Updated from 3:51 p.m. EDT
SAN FRANCISCO -- Carl Icahn wants Jerry Yang out.
The billionaire investor told
The Wall Street Journal
that he will seek to remove Yang as chief executive of
(YHOO - Get Report)
in the event that he successfully overthrows the company's board at its annual shareholder meeting in late July.
Yang is a member of the board, but this is the first time Icahn has specifically spoken of trying to strip him of his CEO title.
Icahn has been highly critical of Yahoo!'s failure to reach a merger agreement with
(MSFT - Get Report)
, which on May 3 withdrew its $47.5 billion offer. Shortly after that, Icahn proposed his own slate of candidates to replace the tech giant's current board.
"I'm very cynical about many of the boards and CEOs in this country, but even I am amazed at the lengths that the Jerry Yang and the board went to entrench themselves in this situation," he told the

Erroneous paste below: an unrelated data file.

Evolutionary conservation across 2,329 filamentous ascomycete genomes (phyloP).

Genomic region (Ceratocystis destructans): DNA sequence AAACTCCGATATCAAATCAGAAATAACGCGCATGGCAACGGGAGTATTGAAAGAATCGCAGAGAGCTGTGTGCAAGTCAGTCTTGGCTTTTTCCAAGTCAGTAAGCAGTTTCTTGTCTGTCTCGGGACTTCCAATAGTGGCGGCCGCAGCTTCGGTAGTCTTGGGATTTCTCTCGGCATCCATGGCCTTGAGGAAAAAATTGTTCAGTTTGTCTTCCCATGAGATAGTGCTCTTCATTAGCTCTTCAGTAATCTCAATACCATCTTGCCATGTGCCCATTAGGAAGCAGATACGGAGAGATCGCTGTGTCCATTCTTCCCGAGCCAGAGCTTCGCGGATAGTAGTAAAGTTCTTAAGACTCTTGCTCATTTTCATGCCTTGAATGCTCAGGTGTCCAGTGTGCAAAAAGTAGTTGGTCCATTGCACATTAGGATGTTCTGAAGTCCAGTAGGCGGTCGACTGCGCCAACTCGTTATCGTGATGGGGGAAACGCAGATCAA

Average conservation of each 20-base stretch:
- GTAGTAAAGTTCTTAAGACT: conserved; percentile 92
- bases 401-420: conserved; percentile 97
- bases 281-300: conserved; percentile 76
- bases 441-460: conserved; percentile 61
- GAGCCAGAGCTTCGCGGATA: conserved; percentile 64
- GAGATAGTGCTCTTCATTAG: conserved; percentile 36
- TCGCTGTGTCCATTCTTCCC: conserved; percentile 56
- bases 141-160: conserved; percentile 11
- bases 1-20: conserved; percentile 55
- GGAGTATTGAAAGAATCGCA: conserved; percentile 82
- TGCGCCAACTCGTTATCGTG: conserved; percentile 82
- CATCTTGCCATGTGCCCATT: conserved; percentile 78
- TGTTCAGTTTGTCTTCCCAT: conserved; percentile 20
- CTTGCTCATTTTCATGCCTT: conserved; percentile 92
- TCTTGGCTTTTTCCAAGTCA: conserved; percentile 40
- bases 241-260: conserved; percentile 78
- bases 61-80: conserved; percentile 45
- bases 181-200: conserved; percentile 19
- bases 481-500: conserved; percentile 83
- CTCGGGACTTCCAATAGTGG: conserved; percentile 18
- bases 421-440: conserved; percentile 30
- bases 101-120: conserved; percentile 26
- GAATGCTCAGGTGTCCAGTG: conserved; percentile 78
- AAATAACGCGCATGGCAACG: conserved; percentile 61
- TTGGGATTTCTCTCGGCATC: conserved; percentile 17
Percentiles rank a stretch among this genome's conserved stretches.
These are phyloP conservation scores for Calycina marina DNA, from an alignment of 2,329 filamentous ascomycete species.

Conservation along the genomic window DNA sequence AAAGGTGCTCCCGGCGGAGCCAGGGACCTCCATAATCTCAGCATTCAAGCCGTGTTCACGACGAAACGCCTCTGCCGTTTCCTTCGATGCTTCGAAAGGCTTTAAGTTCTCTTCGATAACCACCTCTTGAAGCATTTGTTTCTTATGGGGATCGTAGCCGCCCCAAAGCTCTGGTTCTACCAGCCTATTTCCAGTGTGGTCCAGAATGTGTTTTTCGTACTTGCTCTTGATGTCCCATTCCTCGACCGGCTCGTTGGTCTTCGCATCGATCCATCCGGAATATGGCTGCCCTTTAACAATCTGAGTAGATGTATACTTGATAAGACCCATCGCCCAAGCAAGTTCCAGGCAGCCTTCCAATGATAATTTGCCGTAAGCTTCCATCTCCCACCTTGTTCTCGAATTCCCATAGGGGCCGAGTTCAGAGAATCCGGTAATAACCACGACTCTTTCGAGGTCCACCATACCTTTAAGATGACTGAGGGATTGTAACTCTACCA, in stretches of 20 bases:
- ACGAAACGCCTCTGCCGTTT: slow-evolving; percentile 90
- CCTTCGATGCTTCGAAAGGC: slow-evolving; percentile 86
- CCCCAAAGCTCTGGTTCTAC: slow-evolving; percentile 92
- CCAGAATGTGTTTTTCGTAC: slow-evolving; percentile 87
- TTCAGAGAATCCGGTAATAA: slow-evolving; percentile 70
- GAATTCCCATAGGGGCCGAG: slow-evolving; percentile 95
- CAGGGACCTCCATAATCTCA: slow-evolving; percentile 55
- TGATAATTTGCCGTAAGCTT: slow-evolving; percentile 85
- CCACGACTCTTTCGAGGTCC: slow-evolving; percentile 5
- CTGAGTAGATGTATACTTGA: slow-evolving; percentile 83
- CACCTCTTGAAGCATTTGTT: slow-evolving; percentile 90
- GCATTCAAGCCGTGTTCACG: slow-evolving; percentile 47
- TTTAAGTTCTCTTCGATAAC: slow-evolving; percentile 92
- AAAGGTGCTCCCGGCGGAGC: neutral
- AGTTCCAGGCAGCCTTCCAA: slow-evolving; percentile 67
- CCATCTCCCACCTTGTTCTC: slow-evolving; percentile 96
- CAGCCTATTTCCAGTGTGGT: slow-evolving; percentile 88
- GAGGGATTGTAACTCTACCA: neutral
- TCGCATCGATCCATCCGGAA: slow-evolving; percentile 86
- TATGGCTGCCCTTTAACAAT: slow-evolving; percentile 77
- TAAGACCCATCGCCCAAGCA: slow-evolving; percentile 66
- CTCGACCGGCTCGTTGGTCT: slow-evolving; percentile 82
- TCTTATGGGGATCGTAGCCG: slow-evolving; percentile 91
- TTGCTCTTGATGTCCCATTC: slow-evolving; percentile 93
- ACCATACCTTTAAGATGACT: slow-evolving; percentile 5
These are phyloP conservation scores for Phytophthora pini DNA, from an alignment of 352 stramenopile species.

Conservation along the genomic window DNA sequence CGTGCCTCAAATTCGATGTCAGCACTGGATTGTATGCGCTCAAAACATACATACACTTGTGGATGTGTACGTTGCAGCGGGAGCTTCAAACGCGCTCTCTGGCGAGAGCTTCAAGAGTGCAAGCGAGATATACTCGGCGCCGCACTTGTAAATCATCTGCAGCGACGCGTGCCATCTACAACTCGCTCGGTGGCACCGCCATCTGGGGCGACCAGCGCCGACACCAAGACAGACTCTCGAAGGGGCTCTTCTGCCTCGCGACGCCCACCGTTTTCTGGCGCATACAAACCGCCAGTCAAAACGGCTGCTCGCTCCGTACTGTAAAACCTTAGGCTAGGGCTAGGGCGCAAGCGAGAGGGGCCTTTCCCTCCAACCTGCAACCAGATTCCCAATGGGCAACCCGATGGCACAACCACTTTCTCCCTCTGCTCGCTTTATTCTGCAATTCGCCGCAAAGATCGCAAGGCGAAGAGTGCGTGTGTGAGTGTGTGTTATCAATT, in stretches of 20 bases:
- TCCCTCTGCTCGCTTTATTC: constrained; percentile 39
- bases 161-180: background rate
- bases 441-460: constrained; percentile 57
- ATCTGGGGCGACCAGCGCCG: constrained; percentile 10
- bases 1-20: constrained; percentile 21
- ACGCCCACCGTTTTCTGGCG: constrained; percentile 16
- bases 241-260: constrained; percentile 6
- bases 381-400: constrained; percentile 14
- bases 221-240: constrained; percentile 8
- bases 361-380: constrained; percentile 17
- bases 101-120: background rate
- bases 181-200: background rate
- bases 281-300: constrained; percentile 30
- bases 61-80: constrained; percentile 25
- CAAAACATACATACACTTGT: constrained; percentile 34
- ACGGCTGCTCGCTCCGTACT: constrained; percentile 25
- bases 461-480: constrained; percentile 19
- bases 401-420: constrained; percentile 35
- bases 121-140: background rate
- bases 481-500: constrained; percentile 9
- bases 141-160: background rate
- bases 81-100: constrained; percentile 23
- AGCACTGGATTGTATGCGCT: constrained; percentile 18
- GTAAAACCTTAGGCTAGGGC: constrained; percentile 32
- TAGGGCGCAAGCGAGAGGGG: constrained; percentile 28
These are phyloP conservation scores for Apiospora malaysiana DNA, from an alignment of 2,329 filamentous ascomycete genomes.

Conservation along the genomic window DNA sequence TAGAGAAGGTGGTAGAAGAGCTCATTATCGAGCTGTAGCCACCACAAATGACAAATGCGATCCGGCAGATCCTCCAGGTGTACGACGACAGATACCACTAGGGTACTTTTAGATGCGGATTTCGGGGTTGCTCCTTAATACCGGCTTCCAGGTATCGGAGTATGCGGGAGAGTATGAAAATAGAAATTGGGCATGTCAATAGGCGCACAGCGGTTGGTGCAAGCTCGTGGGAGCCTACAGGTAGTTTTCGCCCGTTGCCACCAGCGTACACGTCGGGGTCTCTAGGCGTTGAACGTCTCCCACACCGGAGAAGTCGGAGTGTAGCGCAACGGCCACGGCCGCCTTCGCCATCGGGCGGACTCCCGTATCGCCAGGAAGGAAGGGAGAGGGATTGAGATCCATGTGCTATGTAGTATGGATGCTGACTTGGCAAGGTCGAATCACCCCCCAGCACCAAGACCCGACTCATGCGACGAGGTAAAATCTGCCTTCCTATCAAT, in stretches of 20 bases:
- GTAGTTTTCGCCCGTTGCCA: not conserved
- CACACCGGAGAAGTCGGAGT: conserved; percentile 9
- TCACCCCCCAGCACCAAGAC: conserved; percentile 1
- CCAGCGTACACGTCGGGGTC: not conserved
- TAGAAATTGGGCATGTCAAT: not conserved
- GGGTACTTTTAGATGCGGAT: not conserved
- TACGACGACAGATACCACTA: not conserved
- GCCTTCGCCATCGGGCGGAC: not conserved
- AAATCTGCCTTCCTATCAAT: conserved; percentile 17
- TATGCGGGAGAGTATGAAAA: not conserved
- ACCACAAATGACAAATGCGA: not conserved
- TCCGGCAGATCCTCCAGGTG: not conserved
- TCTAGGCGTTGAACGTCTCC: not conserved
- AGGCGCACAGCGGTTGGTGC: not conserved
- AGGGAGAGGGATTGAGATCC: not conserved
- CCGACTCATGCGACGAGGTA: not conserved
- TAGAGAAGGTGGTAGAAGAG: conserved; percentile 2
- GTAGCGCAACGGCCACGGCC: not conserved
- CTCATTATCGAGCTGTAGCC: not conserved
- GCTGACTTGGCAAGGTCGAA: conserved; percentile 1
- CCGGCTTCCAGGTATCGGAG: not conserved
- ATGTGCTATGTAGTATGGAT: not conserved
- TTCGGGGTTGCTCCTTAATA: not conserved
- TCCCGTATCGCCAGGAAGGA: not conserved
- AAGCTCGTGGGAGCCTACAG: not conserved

Yahoo! issued a response to Icahn's comments late Tuesday, saying that the company "has been crystal clear that it would consider any proposal by Microsoft that was in the best interests of its shareholders."
"To that end, Yahoo has engaged in extensive discussions with Microsoft over the last several months, culminating in Microsoft's decision not to pursue an acquisition of Yahoo!," the company said. "Mr. Icahn's assertions ignore this clear factual record."
Icahn's anger has sharpened with the release of court documents on Monday by a Delaware judge as part of a shareholder lawsuit. Yahoo! had sought to block portions of the complaint, but ultimately failed.
The complaint was released in its entirety on Monday, citing evidence that Yang had purposely tried to sabotage a deal with Microsoft by offering generous severance packages to Yahoo! employees who decided to leave the company.
Icahn told the
that the cost to retain the employees could have amounted to $2.5 billion or more for Microsoft, making it all the more difficult to justify a merger.
Yahoo! and Microsoft have both acknowledged that they are trying to come up with an alternative to the merger but no details have been revealed.
Shares of Yahoo! were down 1.5%, or 40 cents, to $26 in recent trading.